I can’t be the only person who circled all the words Calvert Watkins identified as uniquely Proto-Germanic, and wondered what they said about the people behind this dialect. We can be certain they were thoroughly familiar with mud, especially the wet variety.

  11. Abondolo

    Hey, I know that guy — we were in grad school together!

  12. Trond Engen says:

    Xerib: Ante Aikio (2002), “New and Old Samoyed Etymologies” […] The whole paper is a lot of fun!

    Thanks! I think I’ve read it before, but not this closely.

    A couple of thoughts:

    1. the immediately preceding almost homonym

    1.10. PS *mǝjǝ- ‘to become happy’ [> Nenets møyø-] < PU *muja- ‘to become happy; happiness, smile’

    The Nenets verb møyø- has no cognates elsewhere in Samoyedic, but it would go regularly back to PS *mǝjǝ-. This word can be compared to a Samic word family, whose underived root is reflected in North Sami modji, Inari Sami moje ‘smile’. Various derivatives of this word are attested in most Sami languages, e.g. North Sami moddját ‘to smile’, South Sami mujjies ‘smiling’, Skolt Sami mojjâm ‘smile’. The Proto-Sami form must be reconstructed as *mojē, which reflects an earlier form *muja-. The Samic word family thus fits perfectly as a cognate of the Nenets verb møyø-. PS *mǝjǝ- can be derived from PU *muja- via the regular shift *u > *ǝ, and the irregular but common reduction of the stem vowel (see 1.2.). The lack of cognates elsewhere in Samoyedic and the rest of Uralic gives the comparison a somewhat hypothetical nature, but the etymology is both semantically and phonologically straightforward. Moreover, one must keep in mind that the words for ‘happiness’, ‘being happy’ do not belong to the most stable part of the lexicon, but on the contrary are quite frequently replaced by innovative expressions. Therefore, it is not entirely unexpected that the assumed PU word *muja has been so poorly preserved in the Uralic languages.

    Compare this with the near-homonym on the Germanic side, English mood and its siblings, < PGmc *mōda-, which have no Indo-European etymology. A Uralic loan origin would require an original meaning ~ “state of mind”, independently narrowed to “good spirits” in Sami and Samoyedic.

    2. pp. 12-13

    1.2. PS *jǝtǝ ‘block of wood’ [> Nenets yødo ‘block of wood (e.g. under a boat, or for beating something); pole (in a trap)’, Enets (der.) дёго’ дёзозту” ‘pole in a trap’ (дёго’ ‘trap’), Selkup čati̮ ‘beater, cudgel’] (SW: 36) < PU *luta ‘block of wood? (some simple wooden tool)’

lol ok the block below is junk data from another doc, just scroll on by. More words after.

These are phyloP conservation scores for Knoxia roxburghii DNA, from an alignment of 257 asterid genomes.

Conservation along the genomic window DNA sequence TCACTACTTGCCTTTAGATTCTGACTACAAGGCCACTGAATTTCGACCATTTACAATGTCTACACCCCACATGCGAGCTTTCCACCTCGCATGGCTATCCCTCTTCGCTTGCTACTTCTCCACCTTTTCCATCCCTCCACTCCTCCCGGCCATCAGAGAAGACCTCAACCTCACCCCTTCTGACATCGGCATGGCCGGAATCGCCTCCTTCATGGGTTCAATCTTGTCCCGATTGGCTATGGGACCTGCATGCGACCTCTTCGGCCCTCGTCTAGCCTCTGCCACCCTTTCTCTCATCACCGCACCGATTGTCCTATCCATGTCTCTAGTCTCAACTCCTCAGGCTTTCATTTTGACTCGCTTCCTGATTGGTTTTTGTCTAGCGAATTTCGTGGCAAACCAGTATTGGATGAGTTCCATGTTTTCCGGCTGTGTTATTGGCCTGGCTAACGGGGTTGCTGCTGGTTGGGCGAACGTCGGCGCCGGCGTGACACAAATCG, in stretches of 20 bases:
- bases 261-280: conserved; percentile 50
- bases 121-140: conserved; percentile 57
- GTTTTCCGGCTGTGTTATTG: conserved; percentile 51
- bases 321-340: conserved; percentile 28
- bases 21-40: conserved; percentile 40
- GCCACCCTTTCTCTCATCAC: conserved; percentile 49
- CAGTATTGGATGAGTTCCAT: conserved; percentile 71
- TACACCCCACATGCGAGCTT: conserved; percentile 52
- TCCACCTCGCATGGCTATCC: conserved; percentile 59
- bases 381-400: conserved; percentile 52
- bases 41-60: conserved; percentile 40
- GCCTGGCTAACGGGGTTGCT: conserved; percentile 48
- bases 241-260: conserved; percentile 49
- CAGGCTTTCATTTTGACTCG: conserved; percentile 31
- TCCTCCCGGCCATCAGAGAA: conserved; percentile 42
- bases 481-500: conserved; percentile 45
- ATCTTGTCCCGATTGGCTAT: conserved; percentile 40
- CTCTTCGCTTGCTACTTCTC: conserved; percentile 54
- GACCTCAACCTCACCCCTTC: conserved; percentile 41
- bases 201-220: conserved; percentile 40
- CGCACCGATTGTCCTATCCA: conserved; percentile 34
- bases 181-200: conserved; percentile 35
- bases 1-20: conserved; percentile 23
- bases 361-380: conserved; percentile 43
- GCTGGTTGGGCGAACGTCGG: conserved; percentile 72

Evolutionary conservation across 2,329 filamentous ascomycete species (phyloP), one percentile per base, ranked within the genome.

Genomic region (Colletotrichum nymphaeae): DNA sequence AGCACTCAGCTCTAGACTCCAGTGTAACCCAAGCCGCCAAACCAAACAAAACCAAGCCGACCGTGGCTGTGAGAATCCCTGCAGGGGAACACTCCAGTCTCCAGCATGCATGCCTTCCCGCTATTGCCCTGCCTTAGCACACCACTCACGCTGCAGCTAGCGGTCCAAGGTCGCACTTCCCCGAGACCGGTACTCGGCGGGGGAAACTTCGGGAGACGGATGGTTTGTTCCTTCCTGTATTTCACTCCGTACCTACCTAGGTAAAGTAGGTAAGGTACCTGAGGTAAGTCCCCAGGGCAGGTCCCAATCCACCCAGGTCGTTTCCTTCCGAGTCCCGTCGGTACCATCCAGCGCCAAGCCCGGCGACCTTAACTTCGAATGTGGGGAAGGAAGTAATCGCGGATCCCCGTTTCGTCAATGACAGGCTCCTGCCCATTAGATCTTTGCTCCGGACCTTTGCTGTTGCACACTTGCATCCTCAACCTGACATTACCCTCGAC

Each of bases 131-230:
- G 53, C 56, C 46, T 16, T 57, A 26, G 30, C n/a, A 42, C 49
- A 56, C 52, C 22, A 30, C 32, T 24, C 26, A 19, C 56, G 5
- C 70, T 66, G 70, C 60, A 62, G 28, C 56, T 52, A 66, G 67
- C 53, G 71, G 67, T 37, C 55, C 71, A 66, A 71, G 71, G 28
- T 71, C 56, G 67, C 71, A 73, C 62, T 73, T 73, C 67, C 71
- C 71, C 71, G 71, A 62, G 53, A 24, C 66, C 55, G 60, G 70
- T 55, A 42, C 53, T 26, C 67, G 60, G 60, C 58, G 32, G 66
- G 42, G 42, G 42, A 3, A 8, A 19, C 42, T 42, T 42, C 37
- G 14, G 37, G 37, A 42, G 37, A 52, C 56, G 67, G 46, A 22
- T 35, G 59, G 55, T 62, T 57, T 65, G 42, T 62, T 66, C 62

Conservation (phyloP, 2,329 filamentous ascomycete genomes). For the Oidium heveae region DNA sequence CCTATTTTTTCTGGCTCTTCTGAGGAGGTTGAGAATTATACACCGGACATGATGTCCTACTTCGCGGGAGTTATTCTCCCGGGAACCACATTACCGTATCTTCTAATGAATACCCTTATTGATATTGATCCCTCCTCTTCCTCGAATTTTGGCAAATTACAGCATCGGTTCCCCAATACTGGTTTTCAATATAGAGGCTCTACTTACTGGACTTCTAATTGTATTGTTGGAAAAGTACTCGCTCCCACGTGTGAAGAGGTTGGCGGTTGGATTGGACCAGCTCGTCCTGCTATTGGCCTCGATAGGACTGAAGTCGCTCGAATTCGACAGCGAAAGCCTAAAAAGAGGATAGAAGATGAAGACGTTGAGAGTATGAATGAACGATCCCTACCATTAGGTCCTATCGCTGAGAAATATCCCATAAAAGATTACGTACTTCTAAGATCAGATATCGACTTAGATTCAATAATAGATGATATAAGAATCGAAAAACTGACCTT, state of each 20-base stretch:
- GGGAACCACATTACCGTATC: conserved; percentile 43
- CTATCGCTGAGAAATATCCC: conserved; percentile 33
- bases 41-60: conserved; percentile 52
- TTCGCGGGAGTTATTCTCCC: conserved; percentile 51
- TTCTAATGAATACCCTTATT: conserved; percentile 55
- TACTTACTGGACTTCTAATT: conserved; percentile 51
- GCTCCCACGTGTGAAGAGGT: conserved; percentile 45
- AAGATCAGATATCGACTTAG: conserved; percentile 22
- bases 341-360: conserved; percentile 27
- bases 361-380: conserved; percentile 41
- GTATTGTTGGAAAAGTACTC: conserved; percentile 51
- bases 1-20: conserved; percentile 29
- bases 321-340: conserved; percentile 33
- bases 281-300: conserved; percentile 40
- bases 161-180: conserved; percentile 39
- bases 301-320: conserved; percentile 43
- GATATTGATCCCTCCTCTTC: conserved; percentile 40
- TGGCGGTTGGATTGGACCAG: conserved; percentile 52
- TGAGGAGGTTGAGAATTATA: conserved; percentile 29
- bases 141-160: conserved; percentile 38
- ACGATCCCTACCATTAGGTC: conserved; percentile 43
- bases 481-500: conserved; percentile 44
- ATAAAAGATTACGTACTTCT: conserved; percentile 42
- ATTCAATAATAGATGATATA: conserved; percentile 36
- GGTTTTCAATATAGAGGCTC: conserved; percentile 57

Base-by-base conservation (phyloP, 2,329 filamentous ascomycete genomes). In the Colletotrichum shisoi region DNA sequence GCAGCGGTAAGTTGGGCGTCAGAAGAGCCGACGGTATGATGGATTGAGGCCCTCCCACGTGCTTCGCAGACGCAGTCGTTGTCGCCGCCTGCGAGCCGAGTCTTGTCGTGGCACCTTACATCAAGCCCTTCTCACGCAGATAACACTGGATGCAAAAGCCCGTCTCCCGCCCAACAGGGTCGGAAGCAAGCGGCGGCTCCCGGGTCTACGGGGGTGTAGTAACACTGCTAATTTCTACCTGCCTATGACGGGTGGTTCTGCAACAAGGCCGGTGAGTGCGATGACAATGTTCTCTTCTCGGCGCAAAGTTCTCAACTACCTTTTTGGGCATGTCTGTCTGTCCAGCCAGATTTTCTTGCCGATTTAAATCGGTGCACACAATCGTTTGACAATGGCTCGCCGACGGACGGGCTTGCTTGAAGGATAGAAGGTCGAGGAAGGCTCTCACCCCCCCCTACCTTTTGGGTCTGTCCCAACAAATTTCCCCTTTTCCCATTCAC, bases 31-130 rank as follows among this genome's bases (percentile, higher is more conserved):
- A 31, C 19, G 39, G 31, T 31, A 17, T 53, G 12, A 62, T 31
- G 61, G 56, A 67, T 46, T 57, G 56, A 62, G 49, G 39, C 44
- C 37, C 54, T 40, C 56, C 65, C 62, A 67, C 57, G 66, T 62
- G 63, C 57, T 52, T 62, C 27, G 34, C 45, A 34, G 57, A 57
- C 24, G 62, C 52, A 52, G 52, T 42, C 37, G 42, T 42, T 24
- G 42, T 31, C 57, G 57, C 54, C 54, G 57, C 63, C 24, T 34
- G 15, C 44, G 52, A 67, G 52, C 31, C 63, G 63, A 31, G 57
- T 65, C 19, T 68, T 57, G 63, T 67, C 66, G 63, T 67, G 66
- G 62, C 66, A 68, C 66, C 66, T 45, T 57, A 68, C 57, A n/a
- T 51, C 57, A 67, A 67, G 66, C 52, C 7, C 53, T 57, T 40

The reflexes of PS *jǝtǝ display considerable heterogeneity in meaning, but all of them refer to some type of simple wooden tool. The word family is of Uralic origin: it is cognate with Finnic-Samic *luta, which is reflected in North Sami lohti ‘wedge’ (in Ter Sami also ‘plug’) and Finnish luta ‘a split twig with which the corners of a bark container are fastened; a wooden or bone stick with a sharp flat edge carved at the other end, used for removing birch bark’. The comparison is phonologically acceptable: PU *u > PS *ǝ (in *a-stems) and PU *l- > PS *j- are regular sound laws. The only irregularity is the sporadic reduction of the stem-final vowel (*a > *ǝ). But this does not pose a problem, as there are several other examples of such reduction in Samoyedic, e.g. PU *kuma- ‘to fall over’ > PS *kǝmǝ- (see Janhunen 1981:226–230 for a discussion on the reduction phenomenon).

    The Sami words with the meanings ‘wedge’ and ‘plug’ come especially close semantically to the Samoyedic word family. A wedge is a simple wooden tool, and the semantic derivation ‘block of wood (used as a tool)’ > ‘wedge’ is fully conceivable. The meanings of the Finnish word are apparently secondary, but they are not particularly far from the assumed original meaning, either. The development was probably ‘block of wood’ > ‘piece of wood’ > ‘pin, stick’ etc. It is also worth noting that the shape of the instrument used for removing birch bark resembles a wedge. An almost exact parallel for the semantic development of Finnish luta can also be presented: Mordvin śalgo ‘pin, stick; staff; a tool for removing linden bark (= Finnish luta)’ ~ Finnish salko ‘long pole, rod etc.’, Sami čuolggu ‘lever, crowbar; a bar for pushing nets under the ice’.

    My intended comparison with the Germanic “lot” set, which I seemed to remember was in need of an etymology beyond Germanic, is to be rejected, but it was so much work formatting the text that I can’t bring myself to erase it. The semantic bridge I had in mind was “piece of wood” -> “dice, lottery ticket”. I liked that to the point of overcoming the initial hl- (of e.g. ON hlutr) by tentatively invoking the “yule” word, but unfortunately there’s a straightforward semantic and formal connection to the strong verb ON hljóta ~ hlaut “win by draw of lots, receive, have to do”. It’s hard to argue away the Indo-European-ness of a strong verb, even if the only possible cognates are Baltic.

  13. Trond Engen says:

    Me: Bjorvand & Lindeman on mo m. “sandy plain” < ON mór can’t reconstruct a definite PSc form and list the possible forms *mōha-, *mōwa-, *muha-, *mūha-, *mauwa-. […]

    *) In support of a reconstruction with *-h-, I’ll mention No. dialectal def. mogen.

    I thought I remembered a reconstruction with *-hʷ-, which would fit the -g- even better. It’s actually not a reconstruction but Sami evidence neglected or unknown by Bjorvand & Lindeman 2007. We have discussed before the South Sami toponyms Mueffie “Mosjøen” and Måefie “Mo i Rana”, whose -f- clearly suggest *-hʷ-. (I’m reading Ante Aikio’s An Essay on Saami Ethnolinguistic History (in Riho Grünthal & Petri Kallio (eds.) 2012: A Linguistic Map of Prehistoric Northern Europe. Mémoires de la Société Finno-Ougrienne 266), referring to Bergsland (1996) on the toponyms. I thought I had that, including the reference to Bergsland, from Heikkilä 2014: Bidrag till Fennoskandiens språkliga förhistoria i tid och rum, but it’s not there.)

  14. Trond Engen says:

    One page further on and I finally realized that I had read Aikio’s paper before. Google tells me that it was three years ago, in the Urchin thread,